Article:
“...I am cognizant of the interrelatedness of all communities and states. I cannot sit idly in Atlanta and not be concerned about what happens in Birmingham. Injustice anywhere is a threat to justice everywhere. We are caught in an inescapable network of mutuality, tied in a single garment of destiny. Whatever affects one directly, affects all indirectly. Never again can we afford to live with the narrow, provincial "outside agitator" idea. Anyone who lives inside the United States can never be considered an outsider anywhere within its bounds.“
Martin Luther King, Jr.
Letter from a Birmingham Jail
April 16, 1963
This weekend, I and two other staff members of the Center for Preservation Leadership for the National Trust for Historic Preservation welcomed 35 individuals from 16 states to Preservation Leadership Training (PLT) in Birmingham, Alabama. This is my first real visit to Birmingham, and I marveled how I now stood in a place of change, a a place of bravery and a place of critical importance to the history of the United States.
I think this moment was most poignant along Freedom Walk in Kelly Ingram Park. Two walls close in with vicious snarling dogs inches from my face—representations of the dogs Bull Connor released upon protesters in 1963. A short short walk away two children, defiant proclaim “I ain't afraid of your jail.” Overlooking the park is the 16th Street Baptist Church, a solid structure that has seen so much and watched so many stand for justice and truth in the fight for civil rights.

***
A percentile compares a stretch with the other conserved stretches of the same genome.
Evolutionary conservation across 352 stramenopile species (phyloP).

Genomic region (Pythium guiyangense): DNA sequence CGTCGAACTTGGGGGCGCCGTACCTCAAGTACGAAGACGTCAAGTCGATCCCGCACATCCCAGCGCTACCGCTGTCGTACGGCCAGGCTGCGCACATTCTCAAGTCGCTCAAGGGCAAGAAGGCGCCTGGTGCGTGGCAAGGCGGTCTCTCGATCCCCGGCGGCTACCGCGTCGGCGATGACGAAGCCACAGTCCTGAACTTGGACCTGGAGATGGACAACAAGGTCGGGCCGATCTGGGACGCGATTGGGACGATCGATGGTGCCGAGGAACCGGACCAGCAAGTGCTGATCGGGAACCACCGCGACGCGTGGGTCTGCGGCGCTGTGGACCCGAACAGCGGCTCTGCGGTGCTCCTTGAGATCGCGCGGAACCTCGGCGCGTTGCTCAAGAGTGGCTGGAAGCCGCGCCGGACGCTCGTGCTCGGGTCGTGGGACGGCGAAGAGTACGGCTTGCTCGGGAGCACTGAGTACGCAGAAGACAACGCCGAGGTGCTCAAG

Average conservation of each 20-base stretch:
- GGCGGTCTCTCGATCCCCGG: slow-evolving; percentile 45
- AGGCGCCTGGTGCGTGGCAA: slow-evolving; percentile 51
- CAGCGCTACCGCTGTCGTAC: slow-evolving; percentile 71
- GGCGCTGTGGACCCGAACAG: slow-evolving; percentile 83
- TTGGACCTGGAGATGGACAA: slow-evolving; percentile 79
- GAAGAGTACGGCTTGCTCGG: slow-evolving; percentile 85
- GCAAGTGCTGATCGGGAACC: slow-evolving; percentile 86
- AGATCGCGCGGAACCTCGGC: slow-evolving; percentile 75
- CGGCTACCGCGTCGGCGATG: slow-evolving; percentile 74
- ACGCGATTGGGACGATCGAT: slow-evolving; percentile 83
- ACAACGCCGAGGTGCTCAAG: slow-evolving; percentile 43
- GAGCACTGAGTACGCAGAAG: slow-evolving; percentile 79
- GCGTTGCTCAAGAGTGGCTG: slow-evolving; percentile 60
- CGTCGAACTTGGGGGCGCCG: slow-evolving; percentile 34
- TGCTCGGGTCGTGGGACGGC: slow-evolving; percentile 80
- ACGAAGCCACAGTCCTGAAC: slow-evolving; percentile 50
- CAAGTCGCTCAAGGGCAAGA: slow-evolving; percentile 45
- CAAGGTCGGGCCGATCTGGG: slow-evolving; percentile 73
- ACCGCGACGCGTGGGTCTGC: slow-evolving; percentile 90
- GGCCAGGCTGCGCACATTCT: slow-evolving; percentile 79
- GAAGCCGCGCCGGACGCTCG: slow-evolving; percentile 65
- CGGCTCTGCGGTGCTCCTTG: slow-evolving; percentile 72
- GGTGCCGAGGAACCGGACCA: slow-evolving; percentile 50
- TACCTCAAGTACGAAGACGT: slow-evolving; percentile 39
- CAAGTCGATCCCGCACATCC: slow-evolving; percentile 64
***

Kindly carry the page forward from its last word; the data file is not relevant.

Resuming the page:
This week the participants will experience PLT in this city with its rich historical tapestry. This is most evident in the Five Point's South neighborhood (where PLT is taking place) which has an enormous collection of historical buildings built between 1890s and 1930. Take a look at Temple Emanu-El, by architectural master William Weston, the Highland Methodist Church which holds a prominent place at the confluence of Five Points, the detailing on the LaSalle Apartment building which dates from 1926, or the South Highland Presbyterian Church and its Victorian Gothic architecture.
In particular I wanted to note that our group, consisting of individuals from Alabama, California, Indiana, Louisiana and more will explore the Prince Hall Grand Lodge-- a masonic temple deep in the heart of the 4th Avenue Historical District, steps away from the 16th Street Baptist Church. This building is a challenge, in scope and use. However, in the spirit of Martin Luther King's “network of mutuality, tied in a single garment of destiny.” this group is here to embrace Birmingham and produce proposals for a building that played its own role within the Civil Rights Movement.
If you are in Birmingham on Friday, January 17, 2009 please attend the public presentations which will take place at 5:30 at the Prince Hall Grand Lodge in Birmingham, Alabama. Click here to view the flier. For more information on PLT visit our website.
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